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LA Rams: Austin Corbett owns offensive center position hands down

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  • LA Rams: Austin Corbett owns offensive center position hands down

    LA Rams: Austin Corbett owns offensive center position hands down

    by Bret Stuter1 day ago

    The LA Rams were willing to allow veteran Austin Blythe to test the NFL Free Agency market because the front office had a plan in place. While that plan was not laid out for all to assess at the arrival of the new NFL season, we can see the details with the steps that the team has undertaken already. Of course, the critical cog to make the entire machinery work was the versatility of interior offensive lineman Austin Corbett.

    When the Rams traded a 2021 fifth-round pick to the Cleveland Browns for the former second-round pick Corbett, it was a rare win-win scenario. The Browns had no opening in their starting offensive line and were contemplating cutting Corbett outright. The Rams, conversely, were at their wit’s end trying to plug the starting lineup after waves of injuries forced starters’ seasons to end prematurely. Corbett played offensive left guard for the Rams in 2019, and then pivoted and started at right offensive guard in 2020.

    On neither occasion did he benefit from OTAs or training camp. He arrived mid-season in 2019, negating any chance to ramp up with his teammates. In 2020, the coronavirus pandemic had forced the NFL into stringent rules on training camp, forcing teams to limit direct contact to the barest minimum possible.

    Corbett just shows up and delivers. Simple as that.

    Trades come in all sizes

    The LA Rams are mostly known for headlining the sports section with some blockbuster trade that changes the landscape of the entire NFL. But the Rams are just as effective with the subtle moves that improve the middle and bottom segments of the roster as well. After all, the Rams used a moment of great need to parlay a 2021 fifth-round draft pick into a starting offensive lineman for 2019, 2020, and 2021 NFL seasons. Even if the Rams cannot afford to resign Corbett, his value in the NFL Free Agency market could net the Rams a fifth-round or better awarded compensatory pick in the 2023 NFL Draft.

    With the arrival of veteran quarterback Matthew Stafford, the Rams sure want to put the best foot forward. Or, in this case, their best offensive lineman at the center position. Reports already indicate that Corbett and Stafford have established a good rapport. For a 17 game season with such high expectations already set, that center-quarterback exchange is critical to set correctly right out of the gates.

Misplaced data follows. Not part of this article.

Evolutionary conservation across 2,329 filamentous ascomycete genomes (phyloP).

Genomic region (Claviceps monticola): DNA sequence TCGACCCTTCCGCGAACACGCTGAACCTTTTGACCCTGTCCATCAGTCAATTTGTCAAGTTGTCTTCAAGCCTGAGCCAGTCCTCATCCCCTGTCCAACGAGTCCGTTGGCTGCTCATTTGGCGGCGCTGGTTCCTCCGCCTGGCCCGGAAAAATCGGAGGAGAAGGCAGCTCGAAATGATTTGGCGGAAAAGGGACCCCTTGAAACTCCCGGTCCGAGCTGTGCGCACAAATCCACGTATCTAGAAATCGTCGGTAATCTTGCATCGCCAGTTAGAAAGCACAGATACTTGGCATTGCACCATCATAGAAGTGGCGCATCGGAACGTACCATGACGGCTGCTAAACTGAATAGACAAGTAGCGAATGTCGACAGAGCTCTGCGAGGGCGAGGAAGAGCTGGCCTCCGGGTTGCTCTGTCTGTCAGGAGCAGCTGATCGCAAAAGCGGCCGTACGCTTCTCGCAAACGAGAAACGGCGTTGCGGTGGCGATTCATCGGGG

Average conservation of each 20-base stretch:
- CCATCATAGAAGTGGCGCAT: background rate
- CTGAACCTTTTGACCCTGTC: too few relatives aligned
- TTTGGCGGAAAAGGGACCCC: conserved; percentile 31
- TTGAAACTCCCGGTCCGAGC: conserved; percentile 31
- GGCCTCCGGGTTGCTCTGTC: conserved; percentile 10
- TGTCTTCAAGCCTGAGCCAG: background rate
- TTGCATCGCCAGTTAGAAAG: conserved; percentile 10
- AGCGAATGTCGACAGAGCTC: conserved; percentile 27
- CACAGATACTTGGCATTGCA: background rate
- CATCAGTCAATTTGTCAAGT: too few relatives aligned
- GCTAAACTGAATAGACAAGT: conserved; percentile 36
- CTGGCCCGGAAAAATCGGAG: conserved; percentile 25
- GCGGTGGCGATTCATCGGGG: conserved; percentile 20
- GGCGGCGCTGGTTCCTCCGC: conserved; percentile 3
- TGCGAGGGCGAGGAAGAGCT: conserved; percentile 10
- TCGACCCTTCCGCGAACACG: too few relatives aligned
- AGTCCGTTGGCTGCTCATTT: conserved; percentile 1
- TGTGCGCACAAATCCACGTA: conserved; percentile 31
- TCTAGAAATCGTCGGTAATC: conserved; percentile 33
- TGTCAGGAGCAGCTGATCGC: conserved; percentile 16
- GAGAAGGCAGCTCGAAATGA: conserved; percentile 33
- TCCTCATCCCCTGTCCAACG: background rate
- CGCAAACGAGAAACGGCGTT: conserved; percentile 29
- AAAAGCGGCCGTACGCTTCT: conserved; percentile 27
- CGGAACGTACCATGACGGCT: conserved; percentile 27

Of course, there are other variables that helped to form this decision. The Rams coaching staff believes that Bobby Evans will work out at the right offensive guard starting role. That remains to be seen. But if Evans can hold up his end of the offensive line, this could be as good if not better than 2020’s version.

    For now, forget the belief that the Rams failed to address the offensive center position in the 2021 NFL Draft and that oversight will be costly to the team. It’s just a fog that is lifting. These Rams have a lot to prove this year, and they will need to do so through 17 regular-season games well into the post-season. With the eyes on the prize set at lifting the Lombardi Trophy, there are few if any moral victories.

    Setting Austin Corbett appears to be one winner. Regardless of how other players perform on the offensive line, the offensive center position appears to be set for 2021. After this year is anyone’s guess. But for now, you can all go back to what you were doing. False alarm.

  • #2
    Corbett just shows up and delivers. Simple as that.
    If this is true, we're in business, and the offense is going to be stellar.

    Comment


    • #3
      Seems like that he is going to only get better and better. Starting as a rookie. And really has really played it to the core.
      Carolina Panthers @ Denver Broncos 2/7/2016 CBS 6:30PM EST Santa Clara CA!

      Comment


      • #4
        LA Rams: "Austin Corbett owns offensive center position hands down."

        Last year Blythe didn't set the bar all that high. I'm hoping Corbett sets a much higher precedent. If we can run the ball with a modicum of consistency, we'll be able to handle the pass rush way better than last year as well. I am optimistic we'll be better on O this year. Stafford will be the key - one way - or another ...


        Comment


        • #5
          If expectations are met, this will be very good news.
          “Oh, 100 percent,” Donald said. “I feel like the words, ‘Thank you,’ ain’t enough. You’ve got to show it... Instead of saying thank you — show it.”